Networking is crucial in getting closer to a dream job offer. How do you find balance in networking with persistence but care?
"It’s not easy to immediately address some random person on LinkedIn and say: ‘Hey, I want to work for you. Can you take a look at my resume?’ We give students templates on how to write to employers and let them know you’re interested in the company. Find some common ground and share that in the intro. Say you are the same college alumni or have worked for their past employer’s competitor," shares Anastasia Cherepanova, TripleTen Career Product Lead.
You should always start with small talk. Anastasia Cherepanova, TripleTen Career Product Lead
You only have one chance to make a first impression. That’s why our editors have collected the best tips on writing to professionals and getting a referral.
Follow these useful tips to learn more about successful networking on LinkedIn.
Find a good reason
Stay calm and act confident. Even if you don’t personally know someone on LinkedIn, it’s okay to contact them - as long as you have a good reason.
Example of a good reason: “I want to learn more about your recent contribution.”
Example of a questionable reason: “I am looking for a job, please help!”
Keep a positive attitude
A warm and positive vibe is important when establishing or developing new connections on LinkedIn. Make sure your message is professional and concise to let the recipient know you’re sincerely interested in them.
Use conditional sentences (“could you” instead of “can”), conclusions (“when you have time”, “when convenient”), and thankful expressions (“thanks for your time.”)
Don’t use abbreviations and abundant informal speech (“yeah”, “ok”, “idk”), or too much information about yourself (Ask questions, don’t write your bio.)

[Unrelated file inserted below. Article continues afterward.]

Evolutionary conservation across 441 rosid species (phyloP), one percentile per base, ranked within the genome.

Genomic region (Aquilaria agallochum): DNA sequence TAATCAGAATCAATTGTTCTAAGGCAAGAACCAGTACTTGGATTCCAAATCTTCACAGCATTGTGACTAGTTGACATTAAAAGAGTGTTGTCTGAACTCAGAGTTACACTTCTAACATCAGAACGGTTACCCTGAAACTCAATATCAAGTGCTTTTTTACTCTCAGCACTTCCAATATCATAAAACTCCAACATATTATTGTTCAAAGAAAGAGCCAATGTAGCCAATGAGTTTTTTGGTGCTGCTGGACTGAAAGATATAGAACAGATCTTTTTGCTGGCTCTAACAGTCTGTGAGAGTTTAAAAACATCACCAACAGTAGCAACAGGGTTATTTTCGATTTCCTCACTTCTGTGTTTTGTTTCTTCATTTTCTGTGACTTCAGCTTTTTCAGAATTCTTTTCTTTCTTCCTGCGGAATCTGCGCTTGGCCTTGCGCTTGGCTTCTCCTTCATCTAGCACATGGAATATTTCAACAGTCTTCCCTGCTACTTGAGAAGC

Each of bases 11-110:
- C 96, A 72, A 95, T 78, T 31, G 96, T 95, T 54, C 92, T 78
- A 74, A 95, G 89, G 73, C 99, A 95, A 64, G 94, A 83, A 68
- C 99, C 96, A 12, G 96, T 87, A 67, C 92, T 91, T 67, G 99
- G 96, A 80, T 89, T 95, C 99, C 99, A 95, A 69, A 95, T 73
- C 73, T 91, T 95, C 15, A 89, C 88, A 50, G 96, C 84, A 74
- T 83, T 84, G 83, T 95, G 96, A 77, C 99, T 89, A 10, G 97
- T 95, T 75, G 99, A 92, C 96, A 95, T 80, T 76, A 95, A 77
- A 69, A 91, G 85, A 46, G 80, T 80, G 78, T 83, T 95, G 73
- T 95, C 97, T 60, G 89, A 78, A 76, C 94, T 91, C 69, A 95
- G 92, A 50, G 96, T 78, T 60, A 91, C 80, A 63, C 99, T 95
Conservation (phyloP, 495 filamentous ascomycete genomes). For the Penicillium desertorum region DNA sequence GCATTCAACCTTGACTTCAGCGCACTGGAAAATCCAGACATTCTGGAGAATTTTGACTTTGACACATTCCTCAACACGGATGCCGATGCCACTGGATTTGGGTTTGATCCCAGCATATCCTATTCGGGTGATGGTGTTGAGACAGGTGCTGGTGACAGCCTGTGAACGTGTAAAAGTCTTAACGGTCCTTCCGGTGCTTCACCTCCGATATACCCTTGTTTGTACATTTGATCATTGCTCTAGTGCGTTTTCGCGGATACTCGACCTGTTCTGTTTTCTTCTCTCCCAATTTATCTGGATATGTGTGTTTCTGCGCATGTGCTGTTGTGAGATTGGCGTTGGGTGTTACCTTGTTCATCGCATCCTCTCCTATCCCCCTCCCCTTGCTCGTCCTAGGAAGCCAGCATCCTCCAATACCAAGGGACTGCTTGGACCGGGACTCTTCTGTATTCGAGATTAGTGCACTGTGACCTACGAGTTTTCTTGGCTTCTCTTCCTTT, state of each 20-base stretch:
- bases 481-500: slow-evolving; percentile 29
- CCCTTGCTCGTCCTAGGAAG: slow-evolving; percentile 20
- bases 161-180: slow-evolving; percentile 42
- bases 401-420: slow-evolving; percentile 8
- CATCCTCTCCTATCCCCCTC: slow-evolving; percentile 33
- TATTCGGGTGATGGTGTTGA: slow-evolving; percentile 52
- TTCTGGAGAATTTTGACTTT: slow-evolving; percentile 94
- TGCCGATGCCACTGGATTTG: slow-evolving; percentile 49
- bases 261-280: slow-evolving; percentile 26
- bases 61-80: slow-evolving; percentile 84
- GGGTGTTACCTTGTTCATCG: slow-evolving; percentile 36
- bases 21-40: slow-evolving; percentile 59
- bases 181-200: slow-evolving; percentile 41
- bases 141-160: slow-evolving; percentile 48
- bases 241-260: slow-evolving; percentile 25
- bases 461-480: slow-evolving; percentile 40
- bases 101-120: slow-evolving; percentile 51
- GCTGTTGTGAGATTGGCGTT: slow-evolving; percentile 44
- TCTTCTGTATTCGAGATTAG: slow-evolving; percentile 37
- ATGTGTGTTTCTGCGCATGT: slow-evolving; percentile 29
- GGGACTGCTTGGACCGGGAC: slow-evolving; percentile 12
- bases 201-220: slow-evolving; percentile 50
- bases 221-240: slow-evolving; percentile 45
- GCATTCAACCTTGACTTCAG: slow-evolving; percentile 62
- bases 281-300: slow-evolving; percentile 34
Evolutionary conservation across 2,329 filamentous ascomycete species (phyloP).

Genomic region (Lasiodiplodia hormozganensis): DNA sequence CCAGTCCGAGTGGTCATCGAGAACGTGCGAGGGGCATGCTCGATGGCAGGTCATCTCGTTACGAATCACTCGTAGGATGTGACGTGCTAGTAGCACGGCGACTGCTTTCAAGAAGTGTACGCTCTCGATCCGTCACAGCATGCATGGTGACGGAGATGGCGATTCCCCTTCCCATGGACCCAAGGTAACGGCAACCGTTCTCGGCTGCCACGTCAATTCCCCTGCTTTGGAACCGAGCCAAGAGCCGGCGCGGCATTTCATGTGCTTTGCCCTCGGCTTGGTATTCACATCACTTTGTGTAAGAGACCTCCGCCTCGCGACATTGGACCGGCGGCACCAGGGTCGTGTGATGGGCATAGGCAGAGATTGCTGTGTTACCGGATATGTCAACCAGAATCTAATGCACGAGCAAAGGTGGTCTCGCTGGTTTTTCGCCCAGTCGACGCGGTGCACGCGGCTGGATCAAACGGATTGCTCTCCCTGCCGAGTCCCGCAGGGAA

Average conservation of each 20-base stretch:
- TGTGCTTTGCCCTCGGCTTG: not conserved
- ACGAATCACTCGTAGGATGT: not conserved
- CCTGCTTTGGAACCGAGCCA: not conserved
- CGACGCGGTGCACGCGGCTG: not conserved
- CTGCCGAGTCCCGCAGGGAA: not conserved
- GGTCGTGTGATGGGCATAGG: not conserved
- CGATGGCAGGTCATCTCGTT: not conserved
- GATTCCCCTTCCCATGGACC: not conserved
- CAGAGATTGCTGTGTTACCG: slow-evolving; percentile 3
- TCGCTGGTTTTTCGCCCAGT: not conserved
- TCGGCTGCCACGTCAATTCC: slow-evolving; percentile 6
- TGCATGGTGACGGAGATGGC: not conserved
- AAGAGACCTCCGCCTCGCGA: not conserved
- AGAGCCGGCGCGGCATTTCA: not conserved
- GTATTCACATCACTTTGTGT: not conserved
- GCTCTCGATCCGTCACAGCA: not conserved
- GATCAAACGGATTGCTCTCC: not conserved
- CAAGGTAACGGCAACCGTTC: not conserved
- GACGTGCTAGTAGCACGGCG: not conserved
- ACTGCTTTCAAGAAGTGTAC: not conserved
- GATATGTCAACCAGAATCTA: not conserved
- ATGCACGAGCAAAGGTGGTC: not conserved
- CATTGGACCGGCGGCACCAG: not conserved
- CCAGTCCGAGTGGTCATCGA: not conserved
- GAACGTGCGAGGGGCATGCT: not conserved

Be patient, not pushy
Let people take their time and be patient with their replies. Send a delicate follow-up message after three days of not hearing back.
Don’t postpone replies
So, you have received a response. Congratulations! Don’t put off expressing your gratitude. Even if your answer is short, you can’t go wrong with a simple “thank you”. Check your vocabulary and punctuation. Perhaps, the other party uses emojis or keeps a personal distance using formal expressions. Continue the dialogue in the same manner.
Give before you get
Ask yourself: how would you feel and would you be eager to interact with some stranger who demands that you help them? The answer is probably ‘no’. That’s why adding an offer of help to your message is a good way to start.
These crucial points help you build non-toxic networking. Don’t just take - let mutual benefit and success drive you to contact new people. Think of networking as "relationship building", meaning a sincere and continual desire to enlarge your circle of contacts that will help promote your career, inspire and motivate you to grow.